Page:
As the temperatures around the country drop, having the wrong fuel in your trucks can put your fleet and drivers at risk. But being prepared for harsh Winter temperatures doesn’t just begin with the fuel you put in your tanks. Proper maintenance of vehicle fuel tanks is an essential part of achieving a trouble-free, lower-cost winter operation.
Most diesel fuel in the U.S. is Ultra Low Sulfur Diesel (ULSD) and, while ULSD’s lower sulfur content improves our air quality, it also presents some special challenges that need to be addressed when winterizing your fuel to avoid fuel-related problems.
Here are some preventative maintenance measures to improve the operation of diesel powered vehicles in winter conditions:
- Fuel Additives: When temperatures drop below 20 degrees Fahrenheit, add a diesel fuel anti-gel additive to your fuel tanks.
- Winter Blend: Ensure you have quality winter blended fuel in your tank.
- Fuel Tank: Keep your fuel tank half full. Condensation can build up in a near-empty gas tank in extremely cold temperatures, which can cause fuel line freeze-up and no-start conditions.
- Planning Ahead: Think in terms of where the coldest point the vehicle will travel to and treat fuel/plan accordingly.
At Ryder, through our preventive maintenance solution and the fuel we offer customers, your fleet and drivers will be safe when temperatures drop.
Ryder’s preventative maintenance procedures require all vehicle fuel tank sumps be drained or swept to remove water, as well as other pre-winter maintenance required by Standard Repair Practices.
Ryder fueling locations have also begun preparing their sites to keep your trucks moving all winter long. The proper use of additives, along with good housekeeping of our diesel storage tanks and vehicle saddle tanks allows for a trouble-free, lower-cost winter operation for all customers.
Ryder fueling locations offer a winter blend fuel that contains anti-gel/deicer additives. The fuel, along with preventive maintenance prevents breakdowns and downtime caused by fuel line and filter freeze.
Beat Winter Driver Fatigue With These 10 Tips
Driver fatigue is a serious safety issue, particularly in the winter. Driver fatigue isn’t just about falling asleep – it’s about tiredness, weariness, or exhaustion. Fatigue slows reflexes and affects a driver’s ability to concentrate and respond to conditions – increasing the chances of a crash that could have a significant impact on your company’s costs and productivity.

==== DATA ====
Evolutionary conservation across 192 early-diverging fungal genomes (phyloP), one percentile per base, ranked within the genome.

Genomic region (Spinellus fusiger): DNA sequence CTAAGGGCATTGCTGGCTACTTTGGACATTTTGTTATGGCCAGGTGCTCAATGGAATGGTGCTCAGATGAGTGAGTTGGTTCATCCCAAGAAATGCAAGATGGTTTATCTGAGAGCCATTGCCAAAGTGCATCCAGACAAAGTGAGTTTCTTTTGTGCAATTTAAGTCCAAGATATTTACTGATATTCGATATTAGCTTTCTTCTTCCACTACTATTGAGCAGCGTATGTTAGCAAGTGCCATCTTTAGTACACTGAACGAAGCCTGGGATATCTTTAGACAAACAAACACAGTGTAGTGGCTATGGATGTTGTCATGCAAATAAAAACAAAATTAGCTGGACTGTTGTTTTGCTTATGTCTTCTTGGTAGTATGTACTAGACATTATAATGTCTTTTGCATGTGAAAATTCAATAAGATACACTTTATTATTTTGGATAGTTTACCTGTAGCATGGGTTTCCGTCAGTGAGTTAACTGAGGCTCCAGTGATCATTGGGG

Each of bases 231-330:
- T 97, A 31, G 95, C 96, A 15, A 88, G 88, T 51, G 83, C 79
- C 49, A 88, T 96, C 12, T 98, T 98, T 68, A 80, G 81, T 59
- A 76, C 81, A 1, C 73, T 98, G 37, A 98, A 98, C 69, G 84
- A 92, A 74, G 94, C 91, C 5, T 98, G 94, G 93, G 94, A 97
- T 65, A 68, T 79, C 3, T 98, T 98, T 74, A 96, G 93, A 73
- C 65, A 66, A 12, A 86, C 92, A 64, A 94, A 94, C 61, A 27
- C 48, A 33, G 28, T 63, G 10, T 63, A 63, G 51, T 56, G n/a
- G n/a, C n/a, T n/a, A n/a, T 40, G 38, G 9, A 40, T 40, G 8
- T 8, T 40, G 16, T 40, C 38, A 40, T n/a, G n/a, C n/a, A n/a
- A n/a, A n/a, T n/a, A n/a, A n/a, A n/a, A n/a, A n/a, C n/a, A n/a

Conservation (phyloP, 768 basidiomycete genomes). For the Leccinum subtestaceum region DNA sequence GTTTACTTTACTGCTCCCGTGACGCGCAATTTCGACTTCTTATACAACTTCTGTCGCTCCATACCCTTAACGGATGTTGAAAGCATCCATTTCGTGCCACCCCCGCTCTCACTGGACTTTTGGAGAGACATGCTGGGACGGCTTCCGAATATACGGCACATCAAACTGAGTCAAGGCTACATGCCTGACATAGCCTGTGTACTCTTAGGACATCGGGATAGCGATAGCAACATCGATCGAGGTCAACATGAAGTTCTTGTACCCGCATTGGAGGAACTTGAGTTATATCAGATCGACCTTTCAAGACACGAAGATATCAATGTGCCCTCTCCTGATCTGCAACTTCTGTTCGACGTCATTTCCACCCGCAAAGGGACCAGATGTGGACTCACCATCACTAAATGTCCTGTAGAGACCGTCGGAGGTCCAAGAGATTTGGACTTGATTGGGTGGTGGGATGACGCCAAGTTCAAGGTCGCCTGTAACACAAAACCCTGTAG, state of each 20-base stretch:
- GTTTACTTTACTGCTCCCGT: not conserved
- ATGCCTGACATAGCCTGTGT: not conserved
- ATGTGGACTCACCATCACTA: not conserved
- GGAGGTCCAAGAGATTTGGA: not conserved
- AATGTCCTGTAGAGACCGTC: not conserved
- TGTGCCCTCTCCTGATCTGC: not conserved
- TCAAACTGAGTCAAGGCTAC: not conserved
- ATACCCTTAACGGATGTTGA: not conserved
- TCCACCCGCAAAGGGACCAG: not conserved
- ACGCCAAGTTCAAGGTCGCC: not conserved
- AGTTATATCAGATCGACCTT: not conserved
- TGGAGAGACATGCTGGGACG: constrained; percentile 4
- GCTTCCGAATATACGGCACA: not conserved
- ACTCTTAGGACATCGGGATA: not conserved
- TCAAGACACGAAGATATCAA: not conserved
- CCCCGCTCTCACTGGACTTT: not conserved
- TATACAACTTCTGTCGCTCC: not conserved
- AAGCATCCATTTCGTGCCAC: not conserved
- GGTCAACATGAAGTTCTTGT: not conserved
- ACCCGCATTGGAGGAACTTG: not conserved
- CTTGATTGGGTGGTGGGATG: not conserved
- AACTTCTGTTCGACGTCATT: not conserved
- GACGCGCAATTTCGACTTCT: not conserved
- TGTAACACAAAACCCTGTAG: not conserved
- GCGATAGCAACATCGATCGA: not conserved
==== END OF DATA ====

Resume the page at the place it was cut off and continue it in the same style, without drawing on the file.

Here are 10 tips to beat fatigue this winter:
1. Create a culture of open and honest communication about driver fatigue – employees need to feel comfortable reporting their inability to drive due to fatigue and have no fear of reprisals.
2. Plan ahead and consider the driver’s commute time when complying with state or federal specific hours of service (HOS regulations).
3. Teach drivers that it’s not better to “push through” and that it’s better to find somewhere to stop and rest. Just 15 minutes of rest can give the brain up to two hours of alertness. If we don’t give our brain the rest it needs, it will shut down on its own.
4. Encourage drivers to report fatigue – regularly ask for feedback both pre and post trip.
5. Educate drivers on knowing the early signs of fatigue – such as yawning, frequent blinking and drowsiness. Remind them to make sure the cruise control function is off as they look for a safe area to stop and take a rest.
6. Avoid planning routes on two-lane roads and use highways as much as possible. It’s harder for drivers to find rest areas on two-lane roads.
7. Use lane tracking devices so an alarm will sound if the vehicle drifts into another lane without the driver using a turn signal.
8. If possible, avoid scheduling driving during the early morning/pre-dawn hours when fatigue is more prevalent.
9. Remind drivers about the need to avoid medications, including over-the-counter options, which may cause drowsiness.
10. Educate drivers to eat light, fresh foods versus sugary or carbohydrate-filled foods that can make them feel tired.
According to the National Highway Traffic Safety Administration, fatigued or drowsy driving may contribute to 100,000 crashes each year, causing 40,000 injuries, and more than 1,000 deaths. Don’t let your drivers be involved in one of those crashes.